fur. (This is the morning time alone. Remember – I used to write in the mornings.) My life can be compared to Norris’s if, say, she suddenly had more laundry to hang than clothesline.
Morning chore time has been, and remains the high point of my day. I get to organize my day, determine what I need to do, and in what order. Not everyone is so lucky. Some people’s days are organized for them, by the people they work for.
As for the work itself – I seldom get up before the sun. So the post-dawn routine goes like this: I let the goats out of their pen and say hello to the chickens. The goats then accompany me to the hayshed, where I toss them some hay before feeding the horses. I next bust up the ice in the buckets, scoop poop, and check on the animals.
All the while, I’m free to let my mind wander, and wander it does. This past week I’ve been taking note of which tasks I like doing, and which ones I do not. For example, I enjoy scraping the manure off the mats with the large grain shovel. I also enjoy scooping it into the five-gallon buckets, and hauling it across the yard in my fish cart. I don’t enjoy dumping the five gallon buckets into Andre’s trailer because lifting them over my head strains my back.
As always, I most enjoy communing with the livestock. The goats, always enthusiastic, are as always, a royal pain in the ass. I usually look closely at Peaches -- her butting heads with Ranger is of course, is a sign that she’s feeling okay.
My being able to observe the horses is the advantage of my having them here versus my boarding them. I dole out the food and the horses belly up to their respective eating areas. Chomp, chomp, chomp -- It’s at this point in time that they’re most content. And watching them, so am I.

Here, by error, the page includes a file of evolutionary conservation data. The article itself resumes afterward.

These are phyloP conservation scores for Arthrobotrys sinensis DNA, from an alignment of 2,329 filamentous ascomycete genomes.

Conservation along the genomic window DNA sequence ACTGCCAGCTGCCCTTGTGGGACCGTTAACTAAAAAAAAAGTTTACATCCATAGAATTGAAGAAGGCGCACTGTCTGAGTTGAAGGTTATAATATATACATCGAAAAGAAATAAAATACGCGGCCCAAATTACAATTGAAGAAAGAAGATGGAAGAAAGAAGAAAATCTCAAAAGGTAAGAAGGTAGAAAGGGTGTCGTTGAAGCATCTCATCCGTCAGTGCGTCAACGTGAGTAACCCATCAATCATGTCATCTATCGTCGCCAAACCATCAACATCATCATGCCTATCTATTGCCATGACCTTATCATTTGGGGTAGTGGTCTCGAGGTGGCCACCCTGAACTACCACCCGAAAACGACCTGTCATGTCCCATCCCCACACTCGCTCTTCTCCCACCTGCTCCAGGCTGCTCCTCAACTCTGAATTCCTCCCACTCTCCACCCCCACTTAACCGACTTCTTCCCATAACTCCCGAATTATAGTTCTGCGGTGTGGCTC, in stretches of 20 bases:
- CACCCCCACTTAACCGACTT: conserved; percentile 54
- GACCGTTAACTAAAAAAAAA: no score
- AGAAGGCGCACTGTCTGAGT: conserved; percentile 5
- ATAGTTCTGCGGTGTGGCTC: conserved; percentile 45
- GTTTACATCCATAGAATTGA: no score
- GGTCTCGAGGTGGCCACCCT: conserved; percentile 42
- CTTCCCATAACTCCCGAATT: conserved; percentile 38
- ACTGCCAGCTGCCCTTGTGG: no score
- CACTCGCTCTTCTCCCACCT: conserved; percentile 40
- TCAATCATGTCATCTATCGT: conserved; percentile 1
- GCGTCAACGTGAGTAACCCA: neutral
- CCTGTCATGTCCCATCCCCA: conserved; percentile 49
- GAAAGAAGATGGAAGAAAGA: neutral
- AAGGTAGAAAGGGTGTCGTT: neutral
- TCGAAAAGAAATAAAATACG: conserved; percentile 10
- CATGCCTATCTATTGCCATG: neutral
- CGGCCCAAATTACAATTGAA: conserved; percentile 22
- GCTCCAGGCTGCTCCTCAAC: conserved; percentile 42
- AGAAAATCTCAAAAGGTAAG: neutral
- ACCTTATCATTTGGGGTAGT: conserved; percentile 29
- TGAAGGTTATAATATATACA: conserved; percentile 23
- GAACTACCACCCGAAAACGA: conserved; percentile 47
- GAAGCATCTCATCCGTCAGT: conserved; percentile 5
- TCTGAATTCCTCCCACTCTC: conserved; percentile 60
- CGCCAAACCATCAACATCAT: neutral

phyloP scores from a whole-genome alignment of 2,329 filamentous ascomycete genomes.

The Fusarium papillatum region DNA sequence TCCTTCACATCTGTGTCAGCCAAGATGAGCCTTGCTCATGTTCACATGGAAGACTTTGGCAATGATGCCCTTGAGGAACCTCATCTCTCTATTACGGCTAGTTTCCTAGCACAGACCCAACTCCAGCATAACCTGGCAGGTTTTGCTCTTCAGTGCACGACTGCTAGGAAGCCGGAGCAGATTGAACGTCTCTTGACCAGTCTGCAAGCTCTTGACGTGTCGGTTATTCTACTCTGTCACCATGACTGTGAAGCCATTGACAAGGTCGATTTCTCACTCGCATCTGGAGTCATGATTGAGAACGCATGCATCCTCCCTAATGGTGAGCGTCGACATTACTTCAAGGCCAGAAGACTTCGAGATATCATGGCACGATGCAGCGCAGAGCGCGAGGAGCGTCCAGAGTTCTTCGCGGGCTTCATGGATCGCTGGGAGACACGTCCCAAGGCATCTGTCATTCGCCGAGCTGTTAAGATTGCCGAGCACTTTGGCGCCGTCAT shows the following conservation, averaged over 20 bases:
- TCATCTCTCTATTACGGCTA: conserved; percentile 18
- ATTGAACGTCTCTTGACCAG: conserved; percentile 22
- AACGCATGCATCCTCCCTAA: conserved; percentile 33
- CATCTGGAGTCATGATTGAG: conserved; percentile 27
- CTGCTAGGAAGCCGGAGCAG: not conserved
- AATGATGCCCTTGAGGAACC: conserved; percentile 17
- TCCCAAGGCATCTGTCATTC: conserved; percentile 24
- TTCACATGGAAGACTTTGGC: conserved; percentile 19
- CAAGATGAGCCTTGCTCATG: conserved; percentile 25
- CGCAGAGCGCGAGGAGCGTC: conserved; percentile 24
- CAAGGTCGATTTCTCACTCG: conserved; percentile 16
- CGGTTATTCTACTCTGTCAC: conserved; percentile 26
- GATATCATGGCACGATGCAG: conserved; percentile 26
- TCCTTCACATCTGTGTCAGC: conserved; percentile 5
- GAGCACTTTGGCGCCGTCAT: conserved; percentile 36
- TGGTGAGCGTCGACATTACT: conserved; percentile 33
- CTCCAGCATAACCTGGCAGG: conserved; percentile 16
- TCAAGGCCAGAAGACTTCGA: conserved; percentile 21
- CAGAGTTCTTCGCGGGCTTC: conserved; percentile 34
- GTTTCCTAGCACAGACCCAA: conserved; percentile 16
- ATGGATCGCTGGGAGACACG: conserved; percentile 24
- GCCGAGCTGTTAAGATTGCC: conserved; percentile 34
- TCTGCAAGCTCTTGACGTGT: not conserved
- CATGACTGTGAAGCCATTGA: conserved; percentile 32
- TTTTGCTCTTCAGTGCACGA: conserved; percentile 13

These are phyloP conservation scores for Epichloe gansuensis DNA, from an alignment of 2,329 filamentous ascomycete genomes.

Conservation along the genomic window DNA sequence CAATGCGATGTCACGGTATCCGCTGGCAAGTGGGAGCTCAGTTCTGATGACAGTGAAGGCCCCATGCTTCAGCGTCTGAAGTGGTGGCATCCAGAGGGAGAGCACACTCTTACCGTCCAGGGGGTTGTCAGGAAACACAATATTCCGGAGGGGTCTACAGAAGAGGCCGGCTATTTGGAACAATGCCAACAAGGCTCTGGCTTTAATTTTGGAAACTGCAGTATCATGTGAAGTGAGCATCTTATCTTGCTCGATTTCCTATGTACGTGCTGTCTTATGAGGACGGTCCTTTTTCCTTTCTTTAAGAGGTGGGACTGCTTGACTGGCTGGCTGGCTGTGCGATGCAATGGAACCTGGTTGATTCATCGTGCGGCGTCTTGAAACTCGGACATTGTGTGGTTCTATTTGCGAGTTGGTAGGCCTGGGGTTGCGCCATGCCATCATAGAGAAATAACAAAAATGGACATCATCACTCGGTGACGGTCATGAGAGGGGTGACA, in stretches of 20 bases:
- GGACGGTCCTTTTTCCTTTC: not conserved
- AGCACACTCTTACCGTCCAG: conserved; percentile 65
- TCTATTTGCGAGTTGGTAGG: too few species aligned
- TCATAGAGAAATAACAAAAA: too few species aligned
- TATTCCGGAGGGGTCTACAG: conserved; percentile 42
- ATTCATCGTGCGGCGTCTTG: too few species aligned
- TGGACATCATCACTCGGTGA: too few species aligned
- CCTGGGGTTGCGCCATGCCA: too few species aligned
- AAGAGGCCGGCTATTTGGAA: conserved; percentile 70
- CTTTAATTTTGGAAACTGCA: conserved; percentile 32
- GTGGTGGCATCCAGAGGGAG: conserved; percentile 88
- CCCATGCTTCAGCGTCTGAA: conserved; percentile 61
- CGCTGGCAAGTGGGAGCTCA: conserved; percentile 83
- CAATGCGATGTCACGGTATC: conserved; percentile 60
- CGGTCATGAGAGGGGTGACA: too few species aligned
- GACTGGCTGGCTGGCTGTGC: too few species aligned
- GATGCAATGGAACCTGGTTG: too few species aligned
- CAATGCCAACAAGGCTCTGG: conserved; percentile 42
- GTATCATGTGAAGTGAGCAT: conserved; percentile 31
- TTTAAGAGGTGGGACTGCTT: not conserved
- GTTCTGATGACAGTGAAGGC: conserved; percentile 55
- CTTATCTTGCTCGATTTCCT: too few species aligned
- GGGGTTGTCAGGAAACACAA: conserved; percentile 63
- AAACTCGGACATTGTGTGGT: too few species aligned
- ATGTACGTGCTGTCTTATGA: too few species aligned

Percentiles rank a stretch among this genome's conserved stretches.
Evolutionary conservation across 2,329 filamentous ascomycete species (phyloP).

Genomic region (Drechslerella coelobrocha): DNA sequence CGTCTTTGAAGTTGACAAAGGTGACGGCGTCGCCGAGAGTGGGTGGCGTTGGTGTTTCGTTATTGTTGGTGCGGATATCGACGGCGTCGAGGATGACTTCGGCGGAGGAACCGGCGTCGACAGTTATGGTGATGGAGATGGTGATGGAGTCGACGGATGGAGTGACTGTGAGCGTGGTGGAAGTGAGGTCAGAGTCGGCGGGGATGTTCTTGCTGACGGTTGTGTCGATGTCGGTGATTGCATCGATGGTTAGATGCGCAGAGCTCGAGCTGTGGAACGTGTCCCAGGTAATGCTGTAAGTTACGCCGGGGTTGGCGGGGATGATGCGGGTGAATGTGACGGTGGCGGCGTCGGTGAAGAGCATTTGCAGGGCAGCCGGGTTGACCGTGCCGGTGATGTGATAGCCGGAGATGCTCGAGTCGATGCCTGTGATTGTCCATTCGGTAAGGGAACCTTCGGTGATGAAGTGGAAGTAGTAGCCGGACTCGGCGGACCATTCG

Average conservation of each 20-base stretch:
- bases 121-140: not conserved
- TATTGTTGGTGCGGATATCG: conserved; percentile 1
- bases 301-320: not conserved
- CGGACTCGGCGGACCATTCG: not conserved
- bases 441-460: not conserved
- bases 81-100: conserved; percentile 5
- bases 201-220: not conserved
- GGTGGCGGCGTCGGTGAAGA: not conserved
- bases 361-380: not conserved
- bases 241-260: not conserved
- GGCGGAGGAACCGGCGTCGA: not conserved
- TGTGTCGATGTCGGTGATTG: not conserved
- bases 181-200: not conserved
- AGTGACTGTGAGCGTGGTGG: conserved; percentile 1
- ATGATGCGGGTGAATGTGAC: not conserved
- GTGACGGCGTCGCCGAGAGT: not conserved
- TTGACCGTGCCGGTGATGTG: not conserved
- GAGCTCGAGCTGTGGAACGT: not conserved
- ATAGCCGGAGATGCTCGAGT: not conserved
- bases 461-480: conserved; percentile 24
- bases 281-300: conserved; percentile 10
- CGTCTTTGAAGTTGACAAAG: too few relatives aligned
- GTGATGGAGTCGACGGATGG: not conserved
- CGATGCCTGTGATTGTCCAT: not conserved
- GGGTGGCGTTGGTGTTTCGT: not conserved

Recent random observations now come to mind. For about a month, Tinni was (as the horse people say) off. He chose to eat apart from the others, in his shelter. And he pawed at his food bucket. His manure was also unusually loose. He also had two bouts of choke. (I was with him both times.) I took him off grain. And this week I resumed giving him glucosamine. As soon as I gave him the latter, he again began sparring with Siggi. Is this because he’s feeling so good? I don’t know.
As a part of my routine, I now examine Siggi for signs of coat wear and tear. If this keeps up, I’ll need to separate the pair. Today, Siggi’s mane was all matted. I untangled it. My theory is that a brushed mane keeps horses warmer.
Another observation: Raudi’s now being more accepting of Hrimmi. The two are now eating out of the same food bucket. And when Raudi gets edgy, Hrimmi moves to Siggi’s far side. She thinks that everyone’s her buddy, but especially him.
And yet another observation: Signy is now sequestered in the foal stall during the night, and a part of the day. (Hrimmi is being weaned.) Since foaling, Signy greets me with a long, low nicker. This is both her way of saying hello, and that she’s hungry. She’s been sweating quite a bit. So I’ve been blanketing her at night, and removing it before breakfast.
Rainbow and Jenna come racing down the driveway as I’m finishing up. Pete waits until the horses have been given their hay, or else the two will bark as I enter the gate. It works well this way, for I’m being given the signal that it’s time for me to switch gears. I too must eat; otherwise, no one else will get fed or tended to. My life revolves around the animals, and their lives revolve around mine. And I would not have it any other way.